In 1950, there were very few shops in the U.S. that sold modern furniture and design. Ralph and Mary Rapson wanted to change that. While Ralph selected the designs and worked his day job as a practicing architect and architecture professor at MIT, Mary worked tirelessly on the many details of opening a new store for modern design. Rapson-Inc. opened in 1950, just a block off Copley Square in the heart of Boston. Rapson-Inc. showcased not only Rapson's own designs (rockers, especially) but also the designs of Ralph's Cranbrook Academy of Art colleagues. Together, these designs — by Charles Eames, Eero Saarinen, Harry Bertoia, and others — continue to define good modern design more than 60 years later.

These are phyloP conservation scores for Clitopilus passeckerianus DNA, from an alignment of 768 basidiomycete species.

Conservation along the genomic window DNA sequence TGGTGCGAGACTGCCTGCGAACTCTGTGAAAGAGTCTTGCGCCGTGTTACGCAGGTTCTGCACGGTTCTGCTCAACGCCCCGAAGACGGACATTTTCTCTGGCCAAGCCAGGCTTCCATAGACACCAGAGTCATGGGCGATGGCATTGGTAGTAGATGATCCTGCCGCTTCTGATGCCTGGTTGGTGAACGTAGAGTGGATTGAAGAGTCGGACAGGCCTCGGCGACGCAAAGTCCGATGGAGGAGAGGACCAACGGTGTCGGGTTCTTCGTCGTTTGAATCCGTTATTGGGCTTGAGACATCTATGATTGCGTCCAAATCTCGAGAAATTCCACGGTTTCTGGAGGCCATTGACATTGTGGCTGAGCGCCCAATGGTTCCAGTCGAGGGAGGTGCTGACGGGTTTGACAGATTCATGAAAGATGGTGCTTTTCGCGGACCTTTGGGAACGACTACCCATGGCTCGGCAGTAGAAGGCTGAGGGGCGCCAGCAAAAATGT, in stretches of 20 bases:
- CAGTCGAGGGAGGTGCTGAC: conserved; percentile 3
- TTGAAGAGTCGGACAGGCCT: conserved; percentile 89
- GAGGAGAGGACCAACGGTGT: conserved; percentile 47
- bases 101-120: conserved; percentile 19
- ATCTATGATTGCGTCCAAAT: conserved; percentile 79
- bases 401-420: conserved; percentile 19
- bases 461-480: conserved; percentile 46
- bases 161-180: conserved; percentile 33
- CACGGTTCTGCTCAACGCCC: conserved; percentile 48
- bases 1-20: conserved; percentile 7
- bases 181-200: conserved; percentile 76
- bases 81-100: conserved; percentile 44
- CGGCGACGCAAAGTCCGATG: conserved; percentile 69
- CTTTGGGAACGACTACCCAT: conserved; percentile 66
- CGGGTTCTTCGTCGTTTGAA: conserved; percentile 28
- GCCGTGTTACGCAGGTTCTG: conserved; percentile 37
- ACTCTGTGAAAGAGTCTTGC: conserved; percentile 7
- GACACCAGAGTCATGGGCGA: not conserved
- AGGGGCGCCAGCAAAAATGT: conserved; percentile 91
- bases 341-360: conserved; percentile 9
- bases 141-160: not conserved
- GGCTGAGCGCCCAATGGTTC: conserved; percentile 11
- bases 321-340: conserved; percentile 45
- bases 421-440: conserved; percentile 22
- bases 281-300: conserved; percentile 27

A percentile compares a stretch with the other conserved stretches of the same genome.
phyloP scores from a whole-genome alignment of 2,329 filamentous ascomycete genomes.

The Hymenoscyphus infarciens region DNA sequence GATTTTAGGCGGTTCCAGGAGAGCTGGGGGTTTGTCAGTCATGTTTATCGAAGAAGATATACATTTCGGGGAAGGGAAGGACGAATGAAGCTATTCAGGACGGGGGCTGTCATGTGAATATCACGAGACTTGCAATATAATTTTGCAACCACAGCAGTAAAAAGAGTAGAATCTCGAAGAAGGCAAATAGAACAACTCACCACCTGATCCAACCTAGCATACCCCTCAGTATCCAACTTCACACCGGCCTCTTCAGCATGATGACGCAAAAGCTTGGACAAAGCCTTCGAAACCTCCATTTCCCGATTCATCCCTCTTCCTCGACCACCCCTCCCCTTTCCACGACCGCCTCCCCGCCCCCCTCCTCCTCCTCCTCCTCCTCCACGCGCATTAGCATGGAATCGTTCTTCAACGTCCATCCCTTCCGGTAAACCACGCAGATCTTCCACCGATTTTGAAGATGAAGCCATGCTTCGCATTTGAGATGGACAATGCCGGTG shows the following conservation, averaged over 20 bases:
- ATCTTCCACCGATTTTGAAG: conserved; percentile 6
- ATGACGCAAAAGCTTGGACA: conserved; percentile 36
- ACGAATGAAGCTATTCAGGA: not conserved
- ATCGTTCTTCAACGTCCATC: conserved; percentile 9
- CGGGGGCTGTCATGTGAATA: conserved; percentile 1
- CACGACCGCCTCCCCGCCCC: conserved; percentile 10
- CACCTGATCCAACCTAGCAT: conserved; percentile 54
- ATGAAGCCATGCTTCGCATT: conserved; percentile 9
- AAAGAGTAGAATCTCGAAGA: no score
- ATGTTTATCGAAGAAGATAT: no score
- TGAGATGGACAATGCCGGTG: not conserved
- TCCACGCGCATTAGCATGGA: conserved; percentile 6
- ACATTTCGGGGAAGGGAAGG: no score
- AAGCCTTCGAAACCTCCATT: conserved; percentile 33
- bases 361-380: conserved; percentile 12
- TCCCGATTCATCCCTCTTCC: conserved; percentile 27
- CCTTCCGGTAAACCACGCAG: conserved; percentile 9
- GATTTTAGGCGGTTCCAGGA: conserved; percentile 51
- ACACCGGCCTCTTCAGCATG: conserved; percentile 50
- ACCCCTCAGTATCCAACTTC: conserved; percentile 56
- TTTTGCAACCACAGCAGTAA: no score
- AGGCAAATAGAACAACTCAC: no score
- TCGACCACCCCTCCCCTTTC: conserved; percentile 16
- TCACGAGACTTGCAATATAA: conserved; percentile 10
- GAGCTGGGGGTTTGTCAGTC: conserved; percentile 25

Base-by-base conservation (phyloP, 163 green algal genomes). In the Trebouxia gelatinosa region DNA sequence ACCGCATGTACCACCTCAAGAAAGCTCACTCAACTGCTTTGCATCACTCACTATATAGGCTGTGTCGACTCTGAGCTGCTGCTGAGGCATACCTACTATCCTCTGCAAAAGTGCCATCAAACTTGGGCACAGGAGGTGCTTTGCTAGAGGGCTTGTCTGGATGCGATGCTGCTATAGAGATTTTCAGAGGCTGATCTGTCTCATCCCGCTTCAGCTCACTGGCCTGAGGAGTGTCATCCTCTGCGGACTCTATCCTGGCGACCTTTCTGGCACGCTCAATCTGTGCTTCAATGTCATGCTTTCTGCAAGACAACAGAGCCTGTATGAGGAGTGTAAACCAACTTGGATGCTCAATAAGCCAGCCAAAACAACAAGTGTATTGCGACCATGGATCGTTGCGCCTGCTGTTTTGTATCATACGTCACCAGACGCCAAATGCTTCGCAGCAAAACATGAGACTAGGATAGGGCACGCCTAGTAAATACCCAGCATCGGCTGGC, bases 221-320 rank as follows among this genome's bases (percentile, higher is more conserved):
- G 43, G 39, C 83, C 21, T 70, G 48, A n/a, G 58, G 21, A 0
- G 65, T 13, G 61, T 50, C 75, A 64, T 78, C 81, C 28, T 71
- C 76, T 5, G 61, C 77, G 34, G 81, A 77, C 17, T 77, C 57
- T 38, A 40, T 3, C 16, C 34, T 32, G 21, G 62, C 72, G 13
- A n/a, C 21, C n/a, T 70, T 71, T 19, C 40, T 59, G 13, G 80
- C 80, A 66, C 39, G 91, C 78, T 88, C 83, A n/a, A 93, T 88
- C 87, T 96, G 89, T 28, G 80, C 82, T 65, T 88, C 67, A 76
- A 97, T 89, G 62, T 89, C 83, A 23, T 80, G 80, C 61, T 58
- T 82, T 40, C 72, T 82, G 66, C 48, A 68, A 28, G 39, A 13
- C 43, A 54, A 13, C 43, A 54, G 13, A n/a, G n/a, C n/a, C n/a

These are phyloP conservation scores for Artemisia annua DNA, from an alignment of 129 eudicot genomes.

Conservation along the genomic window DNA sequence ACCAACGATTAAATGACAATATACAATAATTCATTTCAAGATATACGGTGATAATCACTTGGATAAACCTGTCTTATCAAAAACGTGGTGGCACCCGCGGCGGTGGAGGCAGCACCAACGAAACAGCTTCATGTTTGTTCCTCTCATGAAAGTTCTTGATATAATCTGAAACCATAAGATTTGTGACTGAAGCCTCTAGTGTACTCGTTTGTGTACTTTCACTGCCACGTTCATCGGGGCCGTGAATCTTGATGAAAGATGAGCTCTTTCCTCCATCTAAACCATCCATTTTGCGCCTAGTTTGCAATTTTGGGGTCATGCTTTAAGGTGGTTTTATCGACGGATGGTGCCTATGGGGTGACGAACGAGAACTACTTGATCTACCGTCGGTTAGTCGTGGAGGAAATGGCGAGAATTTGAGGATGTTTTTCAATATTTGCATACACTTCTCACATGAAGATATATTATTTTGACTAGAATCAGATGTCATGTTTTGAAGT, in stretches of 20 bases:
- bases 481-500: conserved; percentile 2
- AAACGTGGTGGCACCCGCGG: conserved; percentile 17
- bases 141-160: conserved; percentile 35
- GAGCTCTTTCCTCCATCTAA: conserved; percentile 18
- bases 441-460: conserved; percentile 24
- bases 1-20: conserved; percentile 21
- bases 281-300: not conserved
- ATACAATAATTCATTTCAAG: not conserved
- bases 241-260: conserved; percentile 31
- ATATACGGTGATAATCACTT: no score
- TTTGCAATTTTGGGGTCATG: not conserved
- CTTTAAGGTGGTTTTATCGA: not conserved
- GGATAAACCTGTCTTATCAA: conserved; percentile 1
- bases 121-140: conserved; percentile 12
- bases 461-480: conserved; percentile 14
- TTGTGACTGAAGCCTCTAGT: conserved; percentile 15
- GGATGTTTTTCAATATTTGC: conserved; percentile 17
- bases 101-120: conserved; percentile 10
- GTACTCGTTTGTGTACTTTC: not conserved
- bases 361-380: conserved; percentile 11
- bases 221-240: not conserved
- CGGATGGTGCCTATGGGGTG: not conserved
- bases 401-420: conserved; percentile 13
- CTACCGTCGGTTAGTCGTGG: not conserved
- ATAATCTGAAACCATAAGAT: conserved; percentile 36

In the late 1990s, Toby Rapson, AIA, Ralph's youngest son and business partner at Rapson Architects, began working with Ralph and other members of the firm to resurrect Rapson furniture designs. In 2002, they reintroduced an updated, taller version of the bentwood rockers Ralph had first drawn at Cranbrook in 1939. Following Ralph's death in 2008, Toby separated the furniture design business from the architecture firm. Today, Rapson-Inc., a family-owned company, once again uses Ralph and Mary's bow-tie Rapson-Inc. logo, faithfully and responsibly producing furniture in the U.S.A. from the large design library that Ralph Rapson left behind.
Ralph Rapson's accomplishments in architecture and design span 70 years, connecting the defining events...